HOME ENTERTAINMENT TRENDS IN 2021: The pandemic accelerated changes that were well on the way in home entertainment, according to Variety. Streaming skyrocketed, as did premium video-on-demand (PVOD), and that will only continue. “COVID was clearly an accelerant to move more entertainment consumption to the home,” says Galen Smith, CEO of Redbox. “Event films will still be big theatrically, but there will be a push to accelerate consumers’ abilities to watch at home through PVOD and shorter overall windows — both digitally and on disc.” The Redbox chief adds, “We don’t believe the theatrical model will return exactly as it existed prior to COVID. The evolution over the last year benefited consumers and content creators through the introduction of new products — and a number of them, like PVOD, are here to stay. PVOD has been a model the studios have wanted to add for many years, and I expect to see more PVOD releases in 2021. It’s another way to provide customers choice, which is good for them as well as for the industry.”

CHRIS HARRISON HAS MADE IT: The Bachelor host Chris Harrison has gotten the bobblehead treatment. “I feel like I’ve finally made it by having a Bobblehead,” Harrison said of the new collectables. “These are so fun and the perfect addition to any dramatic event.” They are available exclusively through the National Bobblehead Hall of Fame and Museum in Milwaukee.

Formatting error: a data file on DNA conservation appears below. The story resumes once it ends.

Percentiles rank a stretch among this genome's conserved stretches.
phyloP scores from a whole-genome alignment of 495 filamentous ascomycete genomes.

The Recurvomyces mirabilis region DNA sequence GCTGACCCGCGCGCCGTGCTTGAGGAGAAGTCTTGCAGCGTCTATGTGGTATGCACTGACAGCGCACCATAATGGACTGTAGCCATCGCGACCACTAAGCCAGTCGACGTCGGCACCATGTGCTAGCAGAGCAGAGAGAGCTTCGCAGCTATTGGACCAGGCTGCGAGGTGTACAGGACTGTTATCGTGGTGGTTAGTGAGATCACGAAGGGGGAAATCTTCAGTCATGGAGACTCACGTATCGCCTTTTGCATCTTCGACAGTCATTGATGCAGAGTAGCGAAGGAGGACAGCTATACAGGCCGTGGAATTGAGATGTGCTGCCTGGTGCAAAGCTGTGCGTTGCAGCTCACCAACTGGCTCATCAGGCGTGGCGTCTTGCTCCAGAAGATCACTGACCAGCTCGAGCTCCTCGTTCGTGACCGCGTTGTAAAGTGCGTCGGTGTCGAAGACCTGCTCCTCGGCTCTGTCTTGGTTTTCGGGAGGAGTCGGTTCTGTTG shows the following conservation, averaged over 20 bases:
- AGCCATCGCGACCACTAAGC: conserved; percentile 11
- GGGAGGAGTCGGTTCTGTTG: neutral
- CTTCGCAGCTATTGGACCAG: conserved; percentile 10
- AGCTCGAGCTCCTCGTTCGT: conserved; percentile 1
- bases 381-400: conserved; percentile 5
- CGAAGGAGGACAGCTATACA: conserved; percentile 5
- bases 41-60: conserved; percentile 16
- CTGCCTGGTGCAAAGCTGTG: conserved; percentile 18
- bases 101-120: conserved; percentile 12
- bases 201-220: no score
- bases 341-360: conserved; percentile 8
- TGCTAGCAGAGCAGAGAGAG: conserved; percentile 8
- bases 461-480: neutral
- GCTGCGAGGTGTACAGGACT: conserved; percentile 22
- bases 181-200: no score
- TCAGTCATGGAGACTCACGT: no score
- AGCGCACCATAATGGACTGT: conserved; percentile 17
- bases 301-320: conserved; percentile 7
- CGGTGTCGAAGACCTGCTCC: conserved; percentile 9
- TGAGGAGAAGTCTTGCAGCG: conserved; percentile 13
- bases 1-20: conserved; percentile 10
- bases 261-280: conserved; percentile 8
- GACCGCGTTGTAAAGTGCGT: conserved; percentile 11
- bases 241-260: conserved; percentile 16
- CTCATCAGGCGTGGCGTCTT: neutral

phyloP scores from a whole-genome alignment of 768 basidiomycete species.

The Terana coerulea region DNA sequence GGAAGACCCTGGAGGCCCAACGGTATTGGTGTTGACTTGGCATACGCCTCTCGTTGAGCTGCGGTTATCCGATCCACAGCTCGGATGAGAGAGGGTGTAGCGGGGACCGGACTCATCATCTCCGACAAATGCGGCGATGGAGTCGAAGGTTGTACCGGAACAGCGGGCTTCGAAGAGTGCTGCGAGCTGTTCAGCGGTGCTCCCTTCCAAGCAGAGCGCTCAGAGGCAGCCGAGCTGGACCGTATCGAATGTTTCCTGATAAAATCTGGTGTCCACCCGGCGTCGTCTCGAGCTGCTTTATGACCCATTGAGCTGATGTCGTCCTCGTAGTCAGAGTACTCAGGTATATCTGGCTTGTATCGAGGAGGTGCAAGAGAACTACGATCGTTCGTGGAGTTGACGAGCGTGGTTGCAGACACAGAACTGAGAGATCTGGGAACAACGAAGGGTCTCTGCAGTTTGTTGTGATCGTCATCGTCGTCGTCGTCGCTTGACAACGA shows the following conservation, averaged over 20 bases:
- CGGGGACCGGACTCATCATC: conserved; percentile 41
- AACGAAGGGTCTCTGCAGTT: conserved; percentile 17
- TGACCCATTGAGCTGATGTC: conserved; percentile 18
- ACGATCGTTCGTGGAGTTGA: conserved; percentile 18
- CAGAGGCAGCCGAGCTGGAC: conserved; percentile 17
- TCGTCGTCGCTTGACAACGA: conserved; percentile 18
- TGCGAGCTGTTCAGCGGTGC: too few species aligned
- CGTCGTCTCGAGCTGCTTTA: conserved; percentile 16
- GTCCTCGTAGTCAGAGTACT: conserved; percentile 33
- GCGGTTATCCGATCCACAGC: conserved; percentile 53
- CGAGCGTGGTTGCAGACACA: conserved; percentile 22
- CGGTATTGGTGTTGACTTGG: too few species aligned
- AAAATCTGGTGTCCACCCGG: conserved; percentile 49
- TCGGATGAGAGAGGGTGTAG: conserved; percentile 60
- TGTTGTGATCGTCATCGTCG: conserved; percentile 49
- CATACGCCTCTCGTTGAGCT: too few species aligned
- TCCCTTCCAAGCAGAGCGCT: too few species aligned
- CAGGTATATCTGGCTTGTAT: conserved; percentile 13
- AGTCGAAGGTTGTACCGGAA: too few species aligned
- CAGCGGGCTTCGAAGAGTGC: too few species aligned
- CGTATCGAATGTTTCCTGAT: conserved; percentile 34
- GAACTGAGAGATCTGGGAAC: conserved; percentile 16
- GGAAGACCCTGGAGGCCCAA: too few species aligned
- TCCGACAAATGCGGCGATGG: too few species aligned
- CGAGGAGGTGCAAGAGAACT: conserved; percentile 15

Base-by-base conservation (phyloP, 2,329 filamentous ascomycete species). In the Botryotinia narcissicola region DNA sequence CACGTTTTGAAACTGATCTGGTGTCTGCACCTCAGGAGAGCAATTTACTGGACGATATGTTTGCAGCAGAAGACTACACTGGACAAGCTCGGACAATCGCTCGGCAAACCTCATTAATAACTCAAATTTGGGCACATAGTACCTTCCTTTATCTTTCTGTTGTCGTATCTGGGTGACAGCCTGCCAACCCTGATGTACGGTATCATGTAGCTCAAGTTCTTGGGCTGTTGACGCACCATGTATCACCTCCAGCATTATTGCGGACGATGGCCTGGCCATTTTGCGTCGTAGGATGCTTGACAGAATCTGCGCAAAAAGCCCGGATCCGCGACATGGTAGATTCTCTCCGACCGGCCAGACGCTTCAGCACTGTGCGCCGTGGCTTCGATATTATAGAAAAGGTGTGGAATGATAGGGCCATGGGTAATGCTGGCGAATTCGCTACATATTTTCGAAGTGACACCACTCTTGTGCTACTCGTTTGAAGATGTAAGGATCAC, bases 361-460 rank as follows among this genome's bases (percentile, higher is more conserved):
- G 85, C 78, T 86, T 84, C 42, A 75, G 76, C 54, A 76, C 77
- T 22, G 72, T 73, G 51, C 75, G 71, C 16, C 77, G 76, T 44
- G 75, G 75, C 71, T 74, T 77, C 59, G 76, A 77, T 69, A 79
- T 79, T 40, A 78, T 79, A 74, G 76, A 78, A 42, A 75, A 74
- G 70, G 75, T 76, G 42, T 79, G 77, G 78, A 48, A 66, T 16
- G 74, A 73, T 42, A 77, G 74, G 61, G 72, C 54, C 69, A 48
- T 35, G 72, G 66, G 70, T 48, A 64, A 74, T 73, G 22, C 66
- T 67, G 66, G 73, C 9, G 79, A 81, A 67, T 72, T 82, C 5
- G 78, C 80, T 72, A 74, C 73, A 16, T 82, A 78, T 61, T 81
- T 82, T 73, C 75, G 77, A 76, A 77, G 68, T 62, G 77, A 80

GOVERNMENTS HELP ENTERTAINMENT INDUSTRY: As the COVID crisis continues, governments are shelling out cash to the entertainment industry, notes The Hollywood Reporter. Among the efforts: a relief package in the U.S. which could save up to 70% of small and medium-size movie theaters, , according to John Fithian, president of the National Association of Theatre Owners; the U.K.’s $676 million Film and TV Restart Scheme; plus programs in Ireland, South Korea, Canada, Australia, France and Austria aiming to help stop the bleeding among creatives. “2020 has been a rough year for most in the entertainment industry, but 2021 is when we're going to really be hit,” notes one leading European film producer. “That's when this year's losses are going to show up on balance sheets and when we're going to see a wave of companies go bust.”

BBC SCRUBS $433M FROM THE VALUE OF ITS PRODUCTION: The coronavirus pandemic has wiped $433 million from the value of the BBC‘s commercial operations, including for BBC Studios, which produces global hits like Doctor Who, Good Omens, and Top Gear.